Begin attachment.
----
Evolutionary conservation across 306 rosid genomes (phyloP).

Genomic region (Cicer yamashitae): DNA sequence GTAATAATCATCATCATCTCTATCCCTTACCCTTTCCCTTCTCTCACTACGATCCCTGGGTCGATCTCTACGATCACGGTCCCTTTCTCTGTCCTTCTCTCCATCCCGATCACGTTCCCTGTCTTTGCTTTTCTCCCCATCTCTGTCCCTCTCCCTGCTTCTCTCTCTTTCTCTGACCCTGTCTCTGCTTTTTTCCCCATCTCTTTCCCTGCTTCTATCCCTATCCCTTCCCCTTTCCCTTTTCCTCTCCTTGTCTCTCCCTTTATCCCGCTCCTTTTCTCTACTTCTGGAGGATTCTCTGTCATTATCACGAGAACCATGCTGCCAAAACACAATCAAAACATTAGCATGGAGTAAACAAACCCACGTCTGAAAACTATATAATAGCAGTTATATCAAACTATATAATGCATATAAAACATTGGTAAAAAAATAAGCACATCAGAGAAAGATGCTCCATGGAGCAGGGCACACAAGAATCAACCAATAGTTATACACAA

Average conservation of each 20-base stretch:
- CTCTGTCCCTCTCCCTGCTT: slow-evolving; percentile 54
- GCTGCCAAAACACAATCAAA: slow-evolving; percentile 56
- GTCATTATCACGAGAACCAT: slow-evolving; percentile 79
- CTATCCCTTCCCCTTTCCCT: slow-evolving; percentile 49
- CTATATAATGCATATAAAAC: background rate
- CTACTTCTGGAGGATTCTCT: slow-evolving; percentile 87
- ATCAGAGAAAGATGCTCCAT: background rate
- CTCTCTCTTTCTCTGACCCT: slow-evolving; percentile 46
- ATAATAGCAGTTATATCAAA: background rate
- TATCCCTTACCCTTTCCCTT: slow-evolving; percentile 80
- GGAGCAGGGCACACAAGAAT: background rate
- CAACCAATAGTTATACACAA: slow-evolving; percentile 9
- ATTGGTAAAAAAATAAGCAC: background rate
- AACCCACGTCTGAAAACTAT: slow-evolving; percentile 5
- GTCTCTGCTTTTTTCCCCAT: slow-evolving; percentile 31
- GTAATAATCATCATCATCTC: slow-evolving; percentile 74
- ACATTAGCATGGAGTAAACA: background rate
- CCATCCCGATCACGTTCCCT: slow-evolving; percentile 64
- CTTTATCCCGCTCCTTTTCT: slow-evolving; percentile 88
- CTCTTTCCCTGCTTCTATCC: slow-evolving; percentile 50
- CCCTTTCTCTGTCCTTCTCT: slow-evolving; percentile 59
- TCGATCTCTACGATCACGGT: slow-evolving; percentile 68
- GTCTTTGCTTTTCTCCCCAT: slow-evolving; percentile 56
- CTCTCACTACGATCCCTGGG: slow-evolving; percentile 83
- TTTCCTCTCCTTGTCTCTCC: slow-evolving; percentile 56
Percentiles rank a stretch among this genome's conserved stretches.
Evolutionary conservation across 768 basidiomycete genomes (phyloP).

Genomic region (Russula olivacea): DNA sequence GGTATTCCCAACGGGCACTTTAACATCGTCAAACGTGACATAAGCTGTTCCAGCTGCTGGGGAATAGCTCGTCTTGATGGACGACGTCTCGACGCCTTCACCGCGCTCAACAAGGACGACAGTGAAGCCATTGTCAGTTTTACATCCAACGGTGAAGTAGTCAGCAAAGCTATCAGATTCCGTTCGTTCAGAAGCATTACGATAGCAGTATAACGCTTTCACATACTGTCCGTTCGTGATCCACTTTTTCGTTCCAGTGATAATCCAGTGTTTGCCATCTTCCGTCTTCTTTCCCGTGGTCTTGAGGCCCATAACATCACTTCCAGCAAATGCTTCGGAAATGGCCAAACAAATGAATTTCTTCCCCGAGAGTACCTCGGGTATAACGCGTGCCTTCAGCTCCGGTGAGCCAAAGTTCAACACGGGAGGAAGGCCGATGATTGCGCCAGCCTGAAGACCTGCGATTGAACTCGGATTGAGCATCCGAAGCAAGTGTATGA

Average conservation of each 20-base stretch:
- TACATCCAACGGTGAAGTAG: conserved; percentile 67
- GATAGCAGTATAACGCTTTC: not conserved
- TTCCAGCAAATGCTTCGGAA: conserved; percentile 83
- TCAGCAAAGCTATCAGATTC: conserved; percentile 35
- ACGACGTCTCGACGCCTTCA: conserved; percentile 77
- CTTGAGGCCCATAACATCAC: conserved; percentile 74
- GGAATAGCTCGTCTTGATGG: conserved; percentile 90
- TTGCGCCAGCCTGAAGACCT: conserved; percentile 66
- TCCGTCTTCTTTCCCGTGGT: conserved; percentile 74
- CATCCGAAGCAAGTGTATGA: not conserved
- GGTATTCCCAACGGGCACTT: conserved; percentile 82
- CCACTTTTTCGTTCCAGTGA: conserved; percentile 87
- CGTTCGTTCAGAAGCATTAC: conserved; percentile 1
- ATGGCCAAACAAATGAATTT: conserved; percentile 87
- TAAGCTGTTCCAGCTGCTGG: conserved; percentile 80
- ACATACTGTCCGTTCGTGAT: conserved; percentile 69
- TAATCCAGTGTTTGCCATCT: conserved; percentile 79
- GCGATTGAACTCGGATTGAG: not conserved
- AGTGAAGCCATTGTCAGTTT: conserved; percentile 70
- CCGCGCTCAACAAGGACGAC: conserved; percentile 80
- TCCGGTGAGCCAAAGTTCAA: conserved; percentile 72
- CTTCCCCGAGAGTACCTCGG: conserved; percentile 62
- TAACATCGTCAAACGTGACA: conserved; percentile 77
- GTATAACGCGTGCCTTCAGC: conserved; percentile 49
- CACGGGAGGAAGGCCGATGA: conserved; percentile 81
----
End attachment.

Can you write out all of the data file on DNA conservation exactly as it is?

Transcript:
Evolutionary conservation across 306 rosid genomes (phyloP).

Genomic region (Cicer yamashitae): DNA sequence GTAATAATCATCATCATCTCTATCCCTTACCCTTTCCCTTCTCTCACTACGATCCCTGGGTCGATCTCTACGATCACGGTCCCTTTCTCTGTCCTTCTCTCCATCCCGATCACGTTCCCTGTCTTTGCTTTTCTCCCCATCTCTGTCCCTCTCCCTGCTTCTCTCTCTTTCTCTGACCCTGTCTCTGCTTTTTTCCCCATCTCTTTCCCTGCTTCTATCCCTATCCCTTCCCCTTTCCCTTTTCCTCTCCTTGTCTCTCCCTTTATCCCGCTCCTTTTCTCTACTTCTGGAGGATTCTCTGTCATTATCACGAGAACCATGCTGCCAAAACACAATCAAAACATTAGCATGGAGTAAACAAACCCACGTCTGAAAACTATATAATAGCAGTTATATCAAACTATATAATGCATATAAAACATTGGTAAAAAAATAAGCACATCAGAGAAAGATGCTCCATGGAGCAGGGCACACAAGAATCAACCAATAGTTATACACAA

Average conservation of each 20-base stretch:
- CTCTGTCCCTCTCCCTGCTT: slow-evolving; percentile 54
- GCTGCCAAAACACAATCAAA: slow-evolving; percentile 56
- GTCATTATCACGAGAACCAT: slow-evolving; percentile 79
- CTATCCCTTCCCCTTTCCCT: slow-evolving; percentile 49
- CTATATAATGCATATAAAAC: background rate
- CTACTTCTGGAGGATTCTCT: slow-evolving; percentile 87
- ATCAGAGAAAGATGCTCCAT: background rate
- CTCTCTCTTTCTCTGACCCT: slow-evolving; percentile 46
- ATAATAGCAGTTATATCAAA: background rate
- TATCCCTTACCCTTTCCCTT: slow-evolving; percentile 80
- GGAGCAGGGCACACAAGAAT: background rate
- CAACCAATAGTTATACACAA: slow-evolving; percentile 9
- ATTGGTAAAAAAATAAGCAC: background rate
- AACCCACGTCTGAAAACTAT: slow-evolving; percentile 5
- GTCTCTGCTTTTTTCCCCAT: slow-evolving; percentile 31
- GTAATAATCATCATCATCTC: slow-evolving; percentile 74
- ACATTAGCATGGAGTAAACA: background rate
- CCATCCCGATCACGTTCCCT: slow-evolving; percentile 64
- CTTTATCCCGCTCCTTTTCT: slow-evolving; percentile 88
- CTCTTTCCCTGCTTCTATCC: slow-evolving; percentile 50
- CCCTTTCTCTGTCCTTCTCT: slow-evolving; percentile 59
- TCGATCTCTACGATCACGGT: slow-evolving; percentile 68
- GTCTTTGCTTTTCTCCCCAT: slow-evolving; percentile 56
- CTCTCACTACGATCCCTGGG: slow-evolving; percentile 83
- TTTCCTCTCCTTGTCTCTCC: slow-evolving; percentile 56
Percentiles rank a stretch among this genome's conserved stretches.
Evolutionary conservation across 768 basidiomycete genomes (phyloP).

Genomic region (Russula olivacea): DNA sequence GGTATTCCCAACGGGCACTTTAACATCGTCAAACGTGACATAAGCTGTTCCAGCTGCTGGGGAATAGCTCGTCTTGATGGACGACGTCTCGACGCCTTCACCGCGCTCAACAAGGACGACAGTGAAGCCATTGTCAGTTTTACATCCAACGGTGAAGTAGTCAGCAAAGCTATCAGATTCCGTTCGTTCAGAAGCATTACGATAGCAGTATAACGCTTTCACATACTGTCCGTTCGTGATCCACTTTTTCGTTCCAGTGATAATCCAGTGTTTGCCATCTTCCGTCTTCTTTCCCGTGGTCTTGAGGCCCATAACATCACTTCCAGCAAATGCTTCGGAAATGGCCAAACAAATGAATTTCTTCCCCGAGAGTACCTCGGGTATAACGCGTGCCTTCAGCTCCGGTGAGCCAAAGTTCAACACGGGAGGAAGGCCGATGATTGCGCCAGCCTGAAGACCTGCGATTGAACTCGGATTGAGCATCCGAAGCAAGTGTATGA

Average conservation of each 20-base stretch:
- TACATCCAACGGTGAAGTAG: conserved; percentile 67
- GATAGCAGTATAACGCTTTC: not conserved
- TTCCAGCAAATGCTTCGGAA: conserved; percentile 83
- TCAGCAAAGCTATCAGATTC: conserved; percentile 35
- ACGACGTCTCGACGCCTTCA: conserved; percentile 77
- CTTGAGGCCCATAACATCAC: conserved; percentile 74
- GGAATAGCTCGTCTTGATGG: conserved; percentile 90
- TTGCGCCAGCCTGAAGACCT: conserved; percentile 66
- TCCGTCTTCTTTCCCGTGGT: conserved; percentile 74
- CATCCGAAGCAAGTGTATGA: not conserved
- GGTATTCCCAACGGGCACTT: conserved; percentile 82
- CCACTTTTTCGTTCCAGTGA: conserved; percentile 87
- CGTTCGTTCAGAAGCATTAC: conserved; percentile 1
- ATGGCCAAACAAATGAATTT: conserved; percentile 87
- TAAGCTGTTCCAGCTGCTGG: conserved; percentile 80
- ACATACTGTCCGTTCGTGAT: conserved; percentile 69
- TAATCCAGTGTTTGCCATCT: conserved; percentile 79
- GCGATTGAACTCGGATTGAG: not conserved
- AGTGAAGCCATTGTCAGTTT: conserved; percentile 70
- CCGCGCTCAACAAGGACGAC: conserved; percentile 80
- TCCGGTGAGCCAAAGTTCAA: conserved; percentile 72
- CTTCCCCGAGAGTACCTCGG: conserved; percentile 62
- TAACATCGTCAAACGTGACA: conserved; percentile 77
- GTATAACGCGTGCCTTCAGC: conserved; percentile 49
- CACGGGAGGAAGGCCGATGA: conserved; percentile 81